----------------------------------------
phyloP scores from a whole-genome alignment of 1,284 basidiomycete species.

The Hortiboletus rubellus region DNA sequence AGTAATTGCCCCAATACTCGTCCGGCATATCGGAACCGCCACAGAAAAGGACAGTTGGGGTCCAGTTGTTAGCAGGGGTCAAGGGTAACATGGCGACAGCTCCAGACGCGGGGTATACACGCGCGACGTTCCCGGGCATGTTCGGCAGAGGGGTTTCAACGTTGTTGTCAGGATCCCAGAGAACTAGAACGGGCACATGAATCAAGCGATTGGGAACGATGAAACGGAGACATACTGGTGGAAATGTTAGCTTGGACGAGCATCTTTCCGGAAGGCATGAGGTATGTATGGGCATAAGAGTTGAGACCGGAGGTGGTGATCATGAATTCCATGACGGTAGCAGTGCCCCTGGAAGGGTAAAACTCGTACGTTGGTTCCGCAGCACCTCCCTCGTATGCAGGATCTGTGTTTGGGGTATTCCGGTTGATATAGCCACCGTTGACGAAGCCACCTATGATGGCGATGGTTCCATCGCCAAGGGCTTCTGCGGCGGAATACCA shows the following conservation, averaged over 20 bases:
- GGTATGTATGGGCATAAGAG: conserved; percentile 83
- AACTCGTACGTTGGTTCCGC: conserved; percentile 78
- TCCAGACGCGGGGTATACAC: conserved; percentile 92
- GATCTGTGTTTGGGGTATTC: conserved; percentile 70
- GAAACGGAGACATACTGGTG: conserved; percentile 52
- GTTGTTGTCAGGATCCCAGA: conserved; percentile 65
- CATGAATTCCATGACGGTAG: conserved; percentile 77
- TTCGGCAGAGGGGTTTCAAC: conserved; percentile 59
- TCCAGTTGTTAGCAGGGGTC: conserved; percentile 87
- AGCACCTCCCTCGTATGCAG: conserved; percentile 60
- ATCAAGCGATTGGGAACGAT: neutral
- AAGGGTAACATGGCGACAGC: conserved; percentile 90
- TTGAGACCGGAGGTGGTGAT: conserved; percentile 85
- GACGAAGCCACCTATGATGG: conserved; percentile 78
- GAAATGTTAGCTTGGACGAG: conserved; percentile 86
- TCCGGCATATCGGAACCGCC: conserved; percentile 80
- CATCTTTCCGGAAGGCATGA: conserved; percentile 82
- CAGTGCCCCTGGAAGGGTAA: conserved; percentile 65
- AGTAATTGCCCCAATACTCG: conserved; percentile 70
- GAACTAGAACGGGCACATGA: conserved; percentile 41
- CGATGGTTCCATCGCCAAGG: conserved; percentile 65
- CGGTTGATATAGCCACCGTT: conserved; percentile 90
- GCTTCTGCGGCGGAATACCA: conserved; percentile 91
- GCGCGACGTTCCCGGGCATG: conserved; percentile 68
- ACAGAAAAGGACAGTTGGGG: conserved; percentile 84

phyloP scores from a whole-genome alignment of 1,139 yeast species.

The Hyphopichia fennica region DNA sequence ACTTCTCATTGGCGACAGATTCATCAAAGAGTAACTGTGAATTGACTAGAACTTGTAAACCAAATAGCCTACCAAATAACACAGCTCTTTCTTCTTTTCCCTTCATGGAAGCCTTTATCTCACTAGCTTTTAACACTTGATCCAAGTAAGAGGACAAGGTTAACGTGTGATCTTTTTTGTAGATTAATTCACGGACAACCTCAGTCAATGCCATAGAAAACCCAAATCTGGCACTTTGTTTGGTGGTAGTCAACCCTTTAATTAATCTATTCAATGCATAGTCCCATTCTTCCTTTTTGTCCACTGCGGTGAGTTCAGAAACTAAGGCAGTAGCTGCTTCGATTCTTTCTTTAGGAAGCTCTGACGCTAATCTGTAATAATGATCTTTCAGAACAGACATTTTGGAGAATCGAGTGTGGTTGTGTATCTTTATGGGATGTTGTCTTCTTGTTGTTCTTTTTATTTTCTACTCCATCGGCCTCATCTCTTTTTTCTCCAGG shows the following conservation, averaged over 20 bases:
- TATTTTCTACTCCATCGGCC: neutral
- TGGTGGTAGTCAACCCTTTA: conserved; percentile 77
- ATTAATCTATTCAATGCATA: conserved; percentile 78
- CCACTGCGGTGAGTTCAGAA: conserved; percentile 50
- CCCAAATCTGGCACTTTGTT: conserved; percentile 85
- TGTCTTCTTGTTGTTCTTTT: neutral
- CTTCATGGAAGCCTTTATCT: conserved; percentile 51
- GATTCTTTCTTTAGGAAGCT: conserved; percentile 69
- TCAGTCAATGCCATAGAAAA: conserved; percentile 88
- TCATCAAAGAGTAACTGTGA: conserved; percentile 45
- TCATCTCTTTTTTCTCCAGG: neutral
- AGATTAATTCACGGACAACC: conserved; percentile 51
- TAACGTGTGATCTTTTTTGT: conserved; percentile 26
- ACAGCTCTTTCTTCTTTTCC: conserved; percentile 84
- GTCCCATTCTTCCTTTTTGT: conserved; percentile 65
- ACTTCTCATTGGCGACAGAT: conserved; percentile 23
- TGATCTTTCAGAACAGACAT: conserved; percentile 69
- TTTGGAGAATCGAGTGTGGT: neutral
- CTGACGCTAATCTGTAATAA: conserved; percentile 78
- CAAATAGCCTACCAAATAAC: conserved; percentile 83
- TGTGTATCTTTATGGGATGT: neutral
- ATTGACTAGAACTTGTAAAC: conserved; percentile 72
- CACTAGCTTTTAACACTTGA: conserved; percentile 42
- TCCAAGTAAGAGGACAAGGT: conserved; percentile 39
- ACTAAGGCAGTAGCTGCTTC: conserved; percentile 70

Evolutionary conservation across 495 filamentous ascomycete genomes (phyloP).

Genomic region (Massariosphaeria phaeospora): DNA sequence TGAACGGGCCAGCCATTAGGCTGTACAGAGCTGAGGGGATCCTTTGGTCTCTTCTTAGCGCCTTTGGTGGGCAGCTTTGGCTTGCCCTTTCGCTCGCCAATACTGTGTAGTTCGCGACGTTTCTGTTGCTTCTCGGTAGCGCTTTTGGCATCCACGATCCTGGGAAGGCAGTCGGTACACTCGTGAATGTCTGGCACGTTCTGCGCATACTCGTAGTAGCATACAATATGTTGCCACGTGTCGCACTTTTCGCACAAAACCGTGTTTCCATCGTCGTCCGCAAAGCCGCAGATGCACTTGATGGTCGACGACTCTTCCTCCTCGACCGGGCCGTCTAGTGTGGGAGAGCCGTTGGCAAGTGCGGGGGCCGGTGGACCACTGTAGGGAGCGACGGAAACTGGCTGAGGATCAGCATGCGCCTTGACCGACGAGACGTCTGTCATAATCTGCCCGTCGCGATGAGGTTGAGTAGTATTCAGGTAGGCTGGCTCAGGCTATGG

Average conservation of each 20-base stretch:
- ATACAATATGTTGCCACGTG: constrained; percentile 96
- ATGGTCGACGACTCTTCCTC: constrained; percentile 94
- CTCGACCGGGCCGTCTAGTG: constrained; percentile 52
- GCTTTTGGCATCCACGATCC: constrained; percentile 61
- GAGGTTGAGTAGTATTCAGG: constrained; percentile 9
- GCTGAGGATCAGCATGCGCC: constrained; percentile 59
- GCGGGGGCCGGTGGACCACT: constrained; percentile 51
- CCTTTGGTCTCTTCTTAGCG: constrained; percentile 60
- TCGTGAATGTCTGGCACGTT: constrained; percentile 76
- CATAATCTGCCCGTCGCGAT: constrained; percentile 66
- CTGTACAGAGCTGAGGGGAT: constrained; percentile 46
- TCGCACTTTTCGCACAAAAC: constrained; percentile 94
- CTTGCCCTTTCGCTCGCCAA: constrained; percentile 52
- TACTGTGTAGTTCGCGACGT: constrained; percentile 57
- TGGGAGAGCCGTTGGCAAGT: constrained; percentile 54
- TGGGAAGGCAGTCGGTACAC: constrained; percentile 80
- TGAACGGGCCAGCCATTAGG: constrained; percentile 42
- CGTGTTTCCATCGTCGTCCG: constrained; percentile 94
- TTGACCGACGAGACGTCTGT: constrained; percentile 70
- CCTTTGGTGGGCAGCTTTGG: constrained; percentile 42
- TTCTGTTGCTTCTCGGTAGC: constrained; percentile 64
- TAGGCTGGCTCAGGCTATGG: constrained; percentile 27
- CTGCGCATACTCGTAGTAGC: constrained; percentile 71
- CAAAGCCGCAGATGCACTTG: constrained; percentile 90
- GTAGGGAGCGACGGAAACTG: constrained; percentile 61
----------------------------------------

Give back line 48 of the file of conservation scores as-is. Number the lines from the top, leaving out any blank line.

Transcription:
- CTGACGCTAATCTGTAATAA: conserved; percentile 78